Proving that small is both beautiful and powerful, Unitron announces the release of Moxi™ Now, which is considered the world’s smallest wireless receiver-in-the-canal (RIC) hearing aid based on exterior dimensions compared to other products in its class. Moxi Now is the latest addition to Unitron’s design-focused line up of RIC hearing instruments, including RedDot product design award winners, Moxi Kiss and Moxi Fit.

Moxi Now

Unitron’s tiny Moxi Now RIC hearing aid is roughly the size of 2 stacked blueberries.

According to Unitron, Moxi Now measures just 20.2mm tall and 6.5mm wide–about the size of two stacked blueberries. At 39% smaller volume than Unitron’s next smallest RIC, and 14% smaller than the next closest competitor, the tiny Moxi Now is said to deliver great comfort, aesthetics and functionality. Leveraging Unitron’s patient-centric design philosophy, Moxi Now was designed by putting patient needs front and center, offering the discretion wearers seek, in a fully automatic, high performance, wireless hearing instrument they can “set and forget” and wear comfortably all day long.

“Through our design philosophy, we remain committed to creating the best and most complete experience possible while making the technology transparent to the wearer,” said Unitron Design Manager Corey Banham. “Moxi Now’s design language and organic form provide patients with a hearing instrument that is absolutely discreet and comfortable, to address barriers to adoption and improve patient acceptance.”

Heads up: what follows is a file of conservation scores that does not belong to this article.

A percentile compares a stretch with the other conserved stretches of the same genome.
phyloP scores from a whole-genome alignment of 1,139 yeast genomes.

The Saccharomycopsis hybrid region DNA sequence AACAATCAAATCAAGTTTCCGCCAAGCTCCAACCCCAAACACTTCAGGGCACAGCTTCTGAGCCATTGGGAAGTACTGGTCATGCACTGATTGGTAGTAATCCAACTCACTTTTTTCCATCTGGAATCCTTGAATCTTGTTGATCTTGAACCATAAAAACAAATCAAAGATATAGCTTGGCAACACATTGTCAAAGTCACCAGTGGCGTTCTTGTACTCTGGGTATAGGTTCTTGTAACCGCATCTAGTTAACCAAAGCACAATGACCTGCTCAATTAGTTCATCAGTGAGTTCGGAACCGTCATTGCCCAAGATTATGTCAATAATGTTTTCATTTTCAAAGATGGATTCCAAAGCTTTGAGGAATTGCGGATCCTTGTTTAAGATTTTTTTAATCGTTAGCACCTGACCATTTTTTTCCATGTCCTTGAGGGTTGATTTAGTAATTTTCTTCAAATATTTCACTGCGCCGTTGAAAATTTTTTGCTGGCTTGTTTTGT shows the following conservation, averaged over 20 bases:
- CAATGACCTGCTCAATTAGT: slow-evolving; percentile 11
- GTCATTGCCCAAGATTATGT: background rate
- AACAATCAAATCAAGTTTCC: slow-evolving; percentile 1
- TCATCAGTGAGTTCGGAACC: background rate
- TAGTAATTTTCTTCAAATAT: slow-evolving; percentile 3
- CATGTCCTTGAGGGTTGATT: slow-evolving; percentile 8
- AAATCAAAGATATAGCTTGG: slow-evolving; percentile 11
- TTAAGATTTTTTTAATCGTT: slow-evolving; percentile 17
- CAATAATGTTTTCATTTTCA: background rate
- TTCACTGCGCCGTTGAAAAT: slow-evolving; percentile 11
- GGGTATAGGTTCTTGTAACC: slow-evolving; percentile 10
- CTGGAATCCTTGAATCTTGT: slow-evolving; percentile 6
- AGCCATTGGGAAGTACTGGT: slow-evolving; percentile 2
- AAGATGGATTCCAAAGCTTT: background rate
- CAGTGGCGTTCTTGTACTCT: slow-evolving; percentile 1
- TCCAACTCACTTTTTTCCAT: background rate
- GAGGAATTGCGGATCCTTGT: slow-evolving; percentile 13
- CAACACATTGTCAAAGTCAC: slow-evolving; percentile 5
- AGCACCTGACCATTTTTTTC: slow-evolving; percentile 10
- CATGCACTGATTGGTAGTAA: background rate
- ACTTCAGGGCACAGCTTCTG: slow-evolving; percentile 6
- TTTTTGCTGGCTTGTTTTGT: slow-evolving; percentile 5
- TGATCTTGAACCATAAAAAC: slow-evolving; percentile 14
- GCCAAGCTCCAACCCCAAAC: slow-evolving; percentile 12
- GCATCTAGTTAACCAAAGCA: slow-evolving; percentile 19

Built on the North sound processing platform, it combines the strength of three trailblazing features, SoundNav, Sound Conductor and SpeechZone™ 2, allowing patients to participate in every conversation while experiencing natural sound and comfortable listening.

Moxi Now also incorporates Unitron’s patient insights to enhance counseling and intensify patient engagement. Log It All captures real-world evidence about a patient’s listening lifestyle, while Patient Ratings reveals important in-the-moment information on how patients were feeling about their hearing instrument performance. This combination of objective evidence and subjective insights gives hearing healthcare providers a complete and more accurate picture of a patient’s listening experiences to strengthen evidence-based technology recommendations and improve quality of care.

Source: Unitron